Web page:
Mysteries

Crow— nest building

Mysteries

The robins have been singing for hours
when the crows awaken with raucous chatter
shattering the morning peace with treetop banter
leaves shake, and branches quake, a squirrel squawks back,

but the crows continue to squabble–about mundane chores,
the everyday–yet keeping watch for hawks and eagles,
daring to yell at them, too. They strut across the grass, kings
and queens, then launch with elongated wings outspread,

to look for food or treasures. Finding some or finding none,
never mind, not nevermore, they cry with knowledge of the past,
millions of years of wisdom.
Listen.

Listen to the crows. Black feathers shake as they exhort,
not a murder, but a plan. Fate, justice, the circle of time?
They know what is known. And the mysteries beyond
what we can see—what could, what might be.

For dVerse, where Ingrid has asked us to write about corvids. Most of you probably know I love crows. I was watching a crow couple at the park this morning. They were arguing in a tree, and they seemed like an old married couple. This is a first draft, written quickly.😏

Review of River Ghosts

Luanne Castle has written the most wonderful review of River Ghosts, my first collection of poetry.

I am overwhelmed–and so thrilled by this thoughtful review. Thank you so much Luanne!

Available: https://www.amazon.com/River-Ghosts-Merril-D-Smith/dp/B09WZ8F9XJ/ref=sr_1_1?crid=2OOEBCQBA2YJD&keywords=merril+d.+smith&qid=1653323972&sprefix=%2Caps%2C231&sr=8-1

Still Searching

Monday Morning Musings:

“Whatever they turn out to be,
Let there be swarms of them,
Enough for immortality,
Always a star where we can warm ourselves.”
–Rebecca Elson, “Let There Always Be Light (Searching for Dark Matter)”

Foggy Morning at the River

Still Searching

After the wind roars
shedding fractious tears, the moon
hums a lullaby, settles
robins and us, while owl
arises without a sound, as

mothers hide their young,
aware of danger, always
nature gives and takes, balance
and circles, eternal
questions fly without answers, hope

Geese and Goslings

with feathers and claws
waiting to snag some morsel
of truth. Perceiving the stars,
the ghostly past echoes
so we can find light in darkness.

Just past sunrise, Delaware River at West Deptford

Early Morning Light at Red Bank Battlefield in Late May

Now there is friendship
of decades, of children grown,
of new love, births, joy, sorrow.
Understanding conveyed
with a glance, life stories re-told.

Now the air is washed
the breeze whistles in major
chords, no lonesome blues, only
azure of spring dreams, no
matter that we’re living autumn.

Flora and Fauna, Fog and Sunshine

Bats at dusk

We watch the bats soar
into violet night, flit-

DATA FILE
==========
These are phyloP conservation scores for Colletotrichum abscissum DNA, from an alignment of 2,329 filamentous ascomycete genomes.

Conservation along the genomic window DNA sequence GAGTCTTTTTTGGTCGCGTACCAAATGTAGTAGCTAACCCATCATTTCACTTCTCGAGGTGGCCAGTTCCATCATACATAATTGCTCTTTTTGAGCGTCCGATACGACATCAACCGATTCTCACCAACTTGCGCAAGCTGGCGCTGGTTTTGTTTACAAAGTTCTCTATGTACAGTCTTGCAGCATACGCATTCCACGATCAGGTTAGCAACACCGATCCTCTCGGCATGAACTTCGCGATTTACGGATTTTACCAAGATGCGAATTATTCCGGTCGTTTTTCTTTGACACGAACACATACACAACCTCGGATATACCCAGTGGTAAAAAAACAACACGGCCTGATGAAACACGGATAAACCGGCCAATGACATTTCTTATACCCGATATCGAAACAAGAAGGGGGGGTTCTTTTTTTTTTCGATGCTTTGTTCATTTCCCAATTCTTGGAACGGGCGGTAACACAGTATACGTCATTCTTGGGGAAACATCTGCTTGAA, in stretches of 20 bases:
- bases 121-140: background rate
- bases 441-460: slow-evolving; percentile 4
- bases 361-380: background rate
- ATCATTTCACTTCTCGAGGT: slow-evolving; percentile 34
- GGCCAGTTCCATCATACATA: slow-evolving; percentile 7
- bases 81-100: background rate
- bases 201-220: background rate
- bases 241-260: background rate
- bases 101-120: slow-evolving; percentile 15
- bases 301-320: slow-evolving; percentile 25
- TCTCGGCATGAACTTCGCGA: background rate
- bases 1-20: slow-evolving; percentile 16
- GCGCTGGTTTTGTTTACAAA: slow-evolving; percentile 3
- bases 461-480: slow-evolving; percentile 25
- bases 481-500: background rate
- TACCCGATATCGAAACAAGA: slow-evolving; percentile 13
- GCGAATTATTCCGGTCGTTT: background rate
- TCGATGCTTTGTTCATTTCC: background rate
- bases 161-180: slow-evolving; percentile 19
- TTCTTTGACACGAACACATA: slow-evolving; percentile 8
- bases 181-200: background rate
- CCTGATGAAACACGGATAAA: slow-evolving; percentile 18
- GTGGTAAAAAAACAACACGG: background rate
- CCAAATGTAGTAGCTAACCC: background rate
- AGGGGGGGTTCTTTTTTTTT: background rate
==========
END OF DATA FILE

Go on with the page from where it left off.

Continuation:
flitter, zipping like a thought,
synaptic connections,
we, a piece of a larger whole. . .

and still searching.

This is a wayra sequence, except for the final two words.
I woke up not feeling well this morning, but I’m fine now. It’s been a strange week. The weather again has been crazy—fog, sunshine, thunderstorms, tornado warnings, and now after summer heat and storms, we’re back to a beautiful spring day. The world continues to move towards authoritarianism. The Republican party here is openly embracing it and actively working to end our democratic system. They’re not even trying to hide it anymore. And their supporters cheer them on. Will they still cheer, I wonder, when they’re still poor and there are no government services to help them, no rules regulating business, health, transportation. . .?

We went to a surprise birthday party, and I’m going to hope no one had COVID, as the numbers are rising again.

We started watching Night Sky, a new series on Amazon Prime. All I needed to hear was Sissy Spacek and J.K. Simmons, and they are excellent, of course. They play a long-time married couple with a secret—buried deep under their old shed is a portal to another world. We’ve watched 3 ½ episodes so far, and I’m intrigued to see what will happen.

A Different Oracle?

The storm
is an angry moon band,
the drumming rattles walls
and windows crack in a hurry

to reach the giant bend
of time, the middle
where weights and scales
balance

the glorious and bitter–
it’s a dance we learn
to fall, to rise again, to dream.

This is an experiment. Jane and I (and whoever else) are going to see how similar our poems turn out, using the words she generated and posted here. Also, we may get thunderstorms later.😏

Connected

Buds and blooms, Colonial Garden on a foggy morning

Connected

In a dream, you were asked to follow,
to behold the soft things in the air
and beneath the earth, the seeds, roots—
the ifs of gardens, forests, meadows,
the cycles of darkness and light calling
the ancient songs of stars
echoed by birds, whispered by bees.
You listen, hold the secret close,
this deep-time ache carried in blood and bones,
every speck connected, and you smile.

My poem from the Oracle with special ifs for Derrick. She knew it was foggy this morning, and it seemed the world was full of dreams and secret things. I took this photo today at the park. This is the garden at the entrance to the eighteenth-century Whithall House. It would have been the back of the house then, as the front faced the river.

Questions of Shadow and Light

Questions of Shadow and Light

Sun above and below, reflections and shadows on the Delaware River

In this time of shadow and light
crow flies from trees with raucous caw–
there are things I think I saw–

when the world is washed fresh and bright